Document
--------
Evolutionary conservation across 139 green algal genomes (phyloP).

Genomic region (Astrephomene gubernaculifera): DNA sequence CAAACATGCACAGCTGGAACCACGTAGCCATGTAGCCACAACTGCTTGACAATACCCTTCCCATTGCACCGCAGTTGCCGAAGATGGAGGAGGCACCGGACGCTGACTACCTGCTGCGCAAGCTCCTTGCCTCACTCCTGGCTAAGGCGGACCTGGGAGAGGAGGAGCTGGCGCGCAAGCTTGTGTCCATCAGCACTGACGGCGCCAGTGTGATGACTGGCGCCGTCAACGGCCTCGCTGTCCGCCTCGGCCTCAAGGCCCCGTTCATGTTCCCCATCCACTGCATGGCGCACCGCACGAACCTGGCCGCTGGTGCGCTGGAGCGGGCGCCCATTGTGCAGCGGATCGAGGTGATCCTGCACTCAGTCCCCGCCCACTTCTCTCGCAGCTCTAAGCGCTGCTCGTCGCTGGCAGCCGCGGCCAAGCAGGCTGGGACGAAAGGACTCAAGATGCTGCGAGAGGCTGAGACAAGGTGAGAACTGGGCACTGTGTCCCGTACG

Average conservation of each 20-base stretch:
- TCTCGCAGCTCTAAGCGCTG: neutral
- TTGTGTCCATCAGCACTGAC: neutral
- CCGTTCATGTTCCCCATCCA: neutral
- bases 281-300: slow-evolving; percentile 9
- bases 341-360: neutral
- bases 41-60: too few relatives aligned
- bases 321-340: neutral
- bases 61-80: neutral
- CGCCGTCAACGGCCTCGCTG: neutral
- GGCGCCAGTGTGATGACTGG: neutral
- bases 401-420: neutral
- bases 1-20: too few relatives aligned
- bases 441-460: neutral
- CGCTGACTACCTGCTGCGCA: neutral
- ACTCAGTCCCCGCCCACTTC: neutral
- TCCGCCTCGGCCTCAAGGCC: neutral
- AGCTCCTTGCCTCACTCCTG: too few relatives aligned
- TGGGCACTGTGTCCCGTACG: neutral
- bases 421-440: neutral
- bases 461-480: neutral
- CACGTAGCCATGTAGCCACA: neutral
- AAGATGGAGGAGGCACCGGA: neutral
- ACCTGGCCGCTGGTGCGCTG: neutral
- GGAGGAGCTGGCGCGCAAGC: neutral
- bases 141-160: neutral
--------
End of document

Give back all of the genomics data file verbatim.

Evolutionary conservation across 139 green algal genomes (phyloP).

Genomic region (Astrephomene gubernaculifera): DNA sequence CAAACATGCACAGCTGGAACCACGTAGCCATGTAGCCACAACTGCTTGACAATACCCTTCCCATTGCACCGCAGTTGCCGAAGATGGAGGAGGCACCGGACGCTGACTACCTGCTGCGCAAGCTCCTTGCCTCACTCCTGGCTAAGGCGGACCTGGGAGAGGAGGAGCTGGCGCGCAAGCTTGTGTCCATCAGCACTGACGGCGCCAGTGTGATGACTGGCGCCGTCAACGGCCTCGCTGTCCGCCTCGGCCTCAAGGCCCCGTTCATGTTCCCCATCCACTGCATGGCGCACCGCACGAACCTGGCCGCTGGTGCGCTGGAGCGGGCGCCCATTGTGCAGCGGATCGAGGTGATCCTGCACTCAGTCCCCGCCCACTTCTCTCGCAGCTCTAAGCGCTGCTCGTCGCTGGCAGCCGCGGCCAAGCAGGCTGGGACGAAAGGACTCAAGATGCTGCGAGAGGCTGAGACAAGGTGAGAACTGGGCACTGTGTCCCGTACG

Average conservation of each 20-base stretch:
- TCTCGCAGCTCTAAGCGCTG: neutral
- TTGTGTCCATCAGCACTGAC: neutral
- CCGTTCATGTTCCCCATCCA: neutral
- bases 281-300: slow-evolving; percentile 9
- bases 341-360: neutral
- bases 41-60: too few relatives aligned
- bases 321-340: neutral
- bases 61-80: neutral
- CGCCGTCAACGGCCTCGCTG: neutral
- GGCGCCAGTGTGATGACTGG: neutral
- bases 401-420: neutral
- bases 1-20: too few relatives aligned
- bases 441-460: neutral
- CGCTGACTACCTGCTGCGCA: neutral
- ACTCAGTCCCCGCCCACTTC: neutral
- TCCGCCTCGGCCTCAAGGCC: neutral
- AGCTCCTTGCCTCACTCCTG: too few relatives aligned
- TGGGCACTGTGTCCCGTACG: neutral
- bases 421-440: neutral
- bases 461-480: neutral
- CACGTAGCCATGTAGCCACA: neutral
- AAGATGGAGGAGGCACCGGA: neutral
- ACCTGGCCGCTGGTGCGCTG: neutral
- GGAGGAGCTGGCGCGCAAGC: neutral
- bases 141-160: neutral